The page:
Jay Kansara (HAF director of Government Relations) said: “we won’t let the people of Bangladesh stand alone as they confront Islamist extremism”. He encouraged attendees to support H. Res. 396.

It is indeed high time that major global organisations come forward and take a stand against these genocides. Be it Bangladeshi or Pakistani minorities, Noone has any right to take away lives of innocent peoples.

Prepared by Pritam

Pritam is a 3rd year engineering student in B.P. Poddar institute of management and technology, Kolkata. A simple person who tries to innovate and improvise himself. Twitter handle @pritam_gogreen

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  • Pritam Go Green

    Not only US .. Even other superpowers should come forward in support of these minorities.
    If we’ll not take a stand against these extremists then they’ll dominate and will continue the brutal killings.

  • Vrushali Mahajan

    There are many countries in our world which face such cruelties. Other neighboring countries should take a step so that they are safe in their countries.

SHARE
  • Pritam Go Green

    Not only US .. Even other superpowers should come forward in support of these minorities.
    If we’ll not take a stand against these extremists then they’ll dominate and will continue the brutal killings.

  • Vrushali Mahajan

    There are many countries in our world which face such cruelties. Other neighboring countries should take a step so that they are safe in their countries.

Next Story

Video-Green Areas Cutting Off Crimes, Depression and Other Things

Cleaning and greening vacant lots is “wiping out signs that nobody’s watching, nobody cares, nobody’s in charge.

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Studies: More Green Space, Less Crime, Depression in Poor Areas Pixabay

Keith Green has an unusual fascination with vacant lots. Even on vacation.

Out for dinner in Shanghai one recent night, he came across a sight that stopped him short.

“Everyone else is taking pictures of the skyline,” he said. “I’m taking a picture of a vacant lot.”

Scourge of abandoned property

Abandoned properties don’t attract many tourists. In Green’s hometown of Philadelphia, vacant lots attract crime, from dumping trash, tires and broken appliances to stashing weapons and drugs.

Green is leading an effort to rid Philadelphia of these blights in low-income communities.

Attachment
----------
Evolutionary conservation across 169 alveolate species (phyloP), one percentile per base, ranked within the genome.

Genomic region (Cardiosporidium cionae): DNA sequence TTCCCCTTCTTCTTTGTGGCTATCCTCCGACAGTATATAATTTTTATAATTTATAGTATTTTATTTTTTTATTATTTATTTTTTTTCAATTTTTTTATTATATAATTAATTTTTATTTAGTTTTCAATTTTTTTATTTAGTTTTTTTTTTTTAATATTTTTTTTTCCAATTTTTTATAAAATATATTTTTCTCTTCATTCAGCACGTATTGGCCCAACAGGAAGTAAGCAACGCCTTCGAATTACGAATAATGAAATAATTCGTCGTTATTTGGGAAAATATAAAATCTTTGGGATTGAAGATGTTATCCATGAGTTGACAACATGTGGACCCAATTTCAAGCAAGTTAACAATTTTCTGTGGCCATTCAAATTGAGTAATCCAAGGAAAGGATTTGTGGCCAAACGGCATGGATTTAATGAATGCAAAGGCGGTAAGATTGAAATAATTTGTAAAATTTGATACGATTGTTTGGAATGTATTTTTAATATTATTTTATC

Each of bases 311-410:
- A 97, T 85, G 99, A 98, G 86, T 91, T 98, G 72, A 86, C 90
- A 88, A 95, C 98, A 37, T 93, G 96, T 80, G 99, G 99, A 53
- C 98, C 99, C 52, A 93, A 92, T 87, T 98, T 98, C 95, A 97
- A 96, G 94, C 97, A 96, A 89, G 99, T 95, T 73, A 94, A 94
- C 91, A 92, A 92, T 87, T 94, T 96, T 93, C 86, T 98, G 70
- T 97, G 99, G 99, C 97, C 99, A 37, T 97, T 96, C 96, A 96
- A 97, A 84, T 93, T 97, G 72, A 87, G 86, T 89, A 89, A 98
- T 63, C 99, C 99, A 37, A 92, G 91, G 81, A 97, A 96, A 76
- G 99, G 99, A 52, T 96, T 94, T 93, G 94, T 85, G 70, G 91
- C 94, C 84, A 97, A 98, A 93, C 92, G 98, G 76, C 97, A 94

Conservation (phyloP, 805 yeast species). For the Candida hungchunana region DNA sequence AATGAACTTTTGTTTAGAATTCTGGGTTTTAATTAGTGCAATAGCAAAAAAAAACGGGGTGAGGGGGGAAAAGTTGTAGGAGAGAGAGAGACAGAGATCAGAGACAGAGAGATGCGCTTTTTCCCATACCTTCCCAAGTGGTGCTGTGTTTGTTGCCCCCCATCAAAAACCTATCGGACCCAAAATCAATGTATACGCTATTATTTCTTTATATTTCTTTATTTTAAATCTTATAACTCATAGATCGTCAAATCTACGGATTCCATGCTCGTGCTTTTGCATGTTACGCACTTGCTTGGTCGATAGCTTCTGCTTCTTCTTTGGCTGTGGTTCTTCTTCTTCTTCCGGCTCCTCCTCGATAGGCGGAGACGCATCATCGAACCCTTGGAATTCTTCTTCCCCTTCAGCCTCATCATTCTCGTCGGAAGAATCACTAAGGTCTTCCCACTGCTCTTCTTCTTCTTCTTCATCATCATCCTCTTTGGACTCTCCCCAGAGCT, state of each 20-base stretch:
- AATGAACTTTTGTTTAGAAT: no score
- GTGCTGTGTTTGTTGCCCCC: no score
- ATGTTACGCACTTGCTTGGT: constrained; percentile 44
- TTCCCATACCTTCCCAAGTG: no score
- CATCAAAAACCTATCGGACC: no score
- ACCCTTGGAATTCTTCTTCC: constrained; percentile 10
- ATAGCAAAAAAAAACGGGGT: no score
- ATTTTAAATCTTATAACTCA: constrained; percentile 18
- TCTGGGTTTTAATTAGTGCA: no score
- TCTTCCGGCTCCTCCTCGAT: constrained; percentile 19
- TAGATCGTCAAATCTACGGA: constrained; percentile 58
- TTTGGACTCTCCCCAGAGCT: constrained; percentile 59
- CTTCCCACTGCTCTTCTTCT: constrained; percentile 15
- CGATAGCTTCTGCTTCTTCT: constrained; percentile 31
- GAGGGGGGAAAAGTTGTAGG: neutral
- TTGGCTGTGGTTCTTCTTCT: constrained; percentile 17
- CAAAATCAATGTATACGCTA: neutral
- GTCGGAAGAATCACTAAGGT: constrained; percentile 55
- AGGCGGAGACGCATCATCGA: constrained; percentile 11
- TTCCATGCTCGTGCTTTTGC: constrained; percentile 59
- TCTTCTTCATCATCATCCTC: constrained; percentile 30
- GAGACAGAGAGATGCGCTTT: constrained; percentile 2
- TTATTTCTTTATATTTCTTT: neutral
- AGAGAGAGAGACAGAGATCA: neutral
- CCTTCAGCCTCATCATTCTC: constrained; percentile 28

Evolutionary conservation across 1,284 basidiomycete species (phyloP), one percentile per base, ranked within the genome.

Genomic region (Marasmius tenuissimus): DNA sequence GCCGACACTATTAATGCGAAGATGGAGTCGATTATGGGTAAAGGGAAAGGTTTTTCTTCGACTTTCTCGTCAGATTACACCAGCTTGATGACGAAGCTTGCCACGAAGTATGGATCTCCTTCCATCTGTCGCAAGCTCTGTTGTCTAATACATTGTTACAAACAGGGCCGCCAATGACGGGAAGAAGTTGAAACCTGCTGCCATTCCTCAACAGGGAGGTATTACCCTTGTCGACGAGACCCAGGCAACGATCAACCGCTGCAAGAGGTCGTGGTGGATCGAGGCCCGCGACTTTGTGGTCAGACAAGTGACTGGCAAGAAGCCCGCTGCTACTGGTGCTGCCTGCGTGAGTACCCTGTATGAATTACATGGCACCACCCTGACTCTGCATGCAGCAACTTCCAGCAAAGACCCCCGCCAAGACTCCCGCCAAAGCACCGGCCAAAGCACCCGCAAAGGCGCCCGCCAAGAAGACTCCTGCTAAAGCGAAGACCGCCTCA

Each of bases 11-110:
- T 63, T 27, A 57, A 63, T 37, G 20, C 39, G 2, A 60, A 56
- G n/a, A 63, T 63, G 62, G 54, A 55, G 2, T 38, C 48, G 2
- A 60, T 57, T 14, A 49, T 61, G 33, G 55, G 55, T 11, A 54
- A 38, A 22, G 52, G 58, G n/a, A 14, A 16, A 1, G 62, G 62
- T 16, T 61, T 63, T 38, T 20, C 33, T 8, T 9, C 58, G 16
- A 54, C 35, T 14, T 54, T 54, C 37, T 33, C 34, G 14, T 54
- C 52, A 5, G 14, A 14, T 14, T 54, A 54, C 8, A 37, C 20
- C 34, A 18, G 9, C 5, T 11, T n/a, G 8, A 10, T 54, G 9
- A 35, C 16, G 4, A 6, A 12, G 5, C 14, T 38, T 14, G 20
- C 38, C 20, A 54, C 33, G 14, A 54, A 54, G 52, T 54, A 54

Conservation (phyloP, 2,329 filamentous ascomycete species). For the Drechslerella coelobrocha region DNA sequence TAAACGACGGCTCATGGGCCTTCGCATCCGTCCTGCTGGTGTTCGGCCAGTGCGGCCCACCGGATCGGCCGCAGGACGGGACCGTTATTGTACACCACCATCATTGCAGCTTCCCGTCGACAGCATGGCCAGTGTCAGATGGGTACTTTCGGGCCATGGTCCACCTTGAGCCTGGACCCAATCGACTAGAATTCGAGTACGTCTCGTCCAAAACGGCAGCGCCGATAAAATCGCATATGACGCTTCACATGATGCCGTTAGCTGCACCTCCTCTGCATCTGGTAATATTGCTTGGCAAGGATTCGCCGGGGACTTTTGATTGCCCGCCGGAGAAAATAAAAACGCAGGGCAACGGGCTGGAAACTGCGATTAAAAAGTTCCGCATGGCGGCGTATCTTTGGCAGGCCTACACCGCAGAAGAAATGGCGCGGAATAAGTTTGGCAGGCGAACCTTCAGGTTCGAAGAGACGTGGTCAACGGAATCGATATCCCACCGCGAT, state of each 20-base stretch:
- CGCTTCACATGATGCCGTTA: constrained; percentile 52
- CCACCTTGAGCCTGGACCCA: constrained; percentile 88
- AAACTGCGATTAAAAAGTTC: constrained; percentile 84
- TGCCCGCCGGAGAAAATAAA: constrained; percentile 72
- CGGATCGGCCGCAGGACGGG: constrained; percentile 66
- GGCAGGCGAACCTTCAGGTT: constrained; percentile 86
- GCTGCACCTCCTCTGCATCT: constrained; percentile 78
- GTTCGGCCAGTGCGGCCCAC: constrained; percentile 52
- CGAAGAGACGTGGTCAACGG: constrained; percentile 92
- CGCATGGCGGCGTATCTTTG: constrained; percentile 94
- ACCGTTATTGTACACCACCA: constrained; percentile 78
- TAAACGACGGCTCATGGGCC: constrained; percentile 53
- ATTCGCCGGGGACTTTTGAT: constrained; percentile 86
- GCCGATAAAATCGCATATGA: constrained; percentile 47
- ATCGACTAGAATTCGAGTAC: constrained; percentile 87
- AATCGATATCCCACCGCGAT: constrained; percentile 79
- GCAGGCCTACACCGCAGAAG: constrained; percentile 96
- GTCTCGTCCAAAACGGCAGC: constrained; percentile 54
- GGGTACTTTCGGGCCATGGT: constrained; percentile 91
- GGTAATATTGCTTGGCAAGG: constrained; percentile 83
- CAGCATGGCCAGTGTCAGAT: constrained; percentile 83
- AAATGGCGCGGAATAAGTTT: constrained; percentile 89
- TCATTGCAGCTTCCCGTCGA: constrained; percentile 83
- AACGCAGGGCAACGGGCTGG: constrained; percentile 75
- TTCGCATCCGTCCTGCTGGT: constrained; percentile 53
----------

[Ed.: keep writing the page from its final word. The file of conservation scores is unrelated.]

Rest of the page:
It’s a massive job. The city has an estimated 40,000 vacant lots.

But Green is witnessing how a little green space can make a big difference in urban areas plagued with poverty and crime.

Recent studies published in major scientific journals have documented how the program Green heads is helping drive substantial reductions in gun violence and depression in some of the poorest parts of Philadelphia.

Before the shooting starts

Gina South co-wrote those studies. She’s an emergency department physician at the University of Pennsylvania. Since her residency on the trauma unit, she has wanted to do more to help the people from these neighborhoods before they came to her on stretchers.

“We took care of a lot of shooting victims and did a great job of treating their physical injuries,” she said, “but did little to nothing to think about what was causing them to come in as shooting victims to us in the first place.”

Several years ago, South became interested in the program Green directs at the Pennsylvania Horticultural Society, called Philadelphia LandCare.

The program hires local landscapers to clear the trash and weeds from vacant lots, replace them with trees and grass, mow them twice a month, and surround them with fences with openings that invite people in.

 

neighborhoods
Authorities go for weeks without collecting trash resulting in Harare residents dumping it anywhere they can, creating conditions for cholera organisms to thrive, say health experts, in Harare, Zimbabwe. VOA

 

Physical, emotional benefits

South said at first she was skeptical that it would do much for residents.

But the more she and her colleagues looked into it, the more positive results they found.